At the beginning of April, I teamed up with the District Attorney’s Office to write a series of articles telling the stories of a variety of victims. This project’s called Faces of Victims with the goal being to put a face and story behind a statistic to better understand the trauma and struggles which will affect these individuals for the rest of their lives.
April is Sexual Assault Awareness Month, National Child Abuse Prevention Month and includes National Victims’ Rights Week. April’s a time to raise awareness for the survivors of horrific and life-changing events.
The sad truth is these individuals often tend to be forgotten after the court cases are over. Support of the victim slowly begins to fade and the focus of a past assault or crime becomes old news to the public.
To come forward and tell someone about the worst moments of your life and times of being completely violated is an incredible act of bravery and shows how resilient these individuals are. Survivors of these crimes and assaults carry a large burden of pain and suffering on their shoulders. Most suffer from PTSD and other mental health issues caused by dealing with the abuse and heartache for a long period of time, while others also carry physical scars.
I understand throughout this month, I’ve flooded the Standard with heart-wrenching stories that may be disturbing and upsetting to some readers. This series is aimed to bring attention to the legitimate and troubling issues sadly taking place on a daily basis in our community. I also wanted to give a voice to those who’ve been affected by a form of crime or abuse. This project isn’t meant to create negativity. However, it’s used to help express real, raw and uncomfortable emotions to form a deeper understanding, knowledge and thoughtfulness, making the public question how it would feel to suffer in ways these survivors have.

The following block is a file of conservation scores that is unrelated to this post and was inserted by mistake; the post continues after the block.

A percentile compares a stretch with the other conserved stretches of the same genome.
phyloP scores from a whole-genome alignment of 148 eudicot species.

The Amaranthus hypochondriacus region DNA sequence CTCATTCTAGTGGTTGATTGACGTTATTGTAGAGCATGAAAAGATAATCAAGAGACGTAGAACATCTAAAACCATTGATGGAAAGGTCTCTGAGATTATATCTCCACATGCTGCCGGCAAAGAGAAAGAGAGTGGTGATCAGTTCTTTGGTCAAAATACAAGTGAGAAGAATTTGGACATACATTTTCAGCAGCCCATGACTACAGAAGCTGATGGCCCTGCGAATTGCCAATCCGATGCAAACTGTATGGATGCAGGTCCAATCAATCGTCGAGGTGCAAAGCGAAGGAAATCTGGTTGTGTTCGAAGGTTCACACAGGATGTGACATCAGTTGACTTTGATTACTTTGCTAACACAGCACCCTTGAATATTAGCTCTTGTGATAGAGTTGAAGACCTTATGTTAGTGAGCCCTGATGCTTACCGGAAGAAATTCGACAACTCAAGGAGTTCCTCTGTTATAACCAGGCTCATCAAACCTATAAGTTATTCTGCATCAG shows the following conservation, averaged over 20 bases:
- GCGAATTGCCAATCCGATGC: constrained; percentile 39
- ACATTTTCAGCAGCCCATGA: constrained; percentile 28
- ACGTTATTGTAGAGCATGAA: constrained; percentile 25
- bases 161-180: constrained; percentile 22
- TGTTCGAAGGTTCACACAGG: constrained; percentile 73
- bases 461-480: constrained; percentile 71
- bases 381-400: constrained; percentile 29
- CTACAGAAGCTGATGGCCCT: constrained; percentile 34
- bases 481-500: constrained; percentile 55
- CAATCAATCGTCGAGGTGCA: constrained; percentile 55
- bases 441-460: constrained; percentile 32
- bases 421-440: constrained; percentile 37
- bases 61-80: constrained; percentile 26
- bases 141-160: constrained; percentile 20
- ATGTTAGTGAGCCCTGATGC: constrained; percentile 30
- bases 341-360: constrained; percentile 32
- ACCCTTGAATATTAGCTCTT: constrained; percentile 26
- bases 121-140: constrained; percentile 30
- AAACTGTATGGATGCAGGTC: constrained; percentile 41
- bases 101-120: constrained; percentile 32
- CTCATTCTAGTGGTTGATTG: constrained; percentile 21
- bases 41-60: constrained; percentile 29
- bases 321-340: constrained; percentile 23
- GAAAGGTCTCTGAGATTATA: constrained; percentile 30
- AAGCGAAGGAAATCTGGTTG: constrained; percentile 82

I’m not going to pretend listening to these stories doesn’t weigh heavily on my heart, or I haven’t walked out of an interview feeling drained and emotional. As I watch these brave individuals cry, become filled with anger or their eyes glaze over while thinking back to a painful experience, my soul aches for them. I want to reach out, take their hand and tell them how much I admire their courage and strength. However, the rage and disgust I feel toward their abusers make my stomach turn and question how a person could be so inhumane, uncaring, filled with hatred, violence and have no remorse.
Instead, I look at the survivor sitting across from me as they smile at how much their life has improved and found happiness. This is where I find hope in human nature. This is why I continue telling these astounding stories of not only surviving, but thriving, hoping someone enduring a hard time in their life reads a story which gives them the strength to heal and find their own deserved happiness.
Standard reporter Atlanta Northcutt can be reached at 473-2191.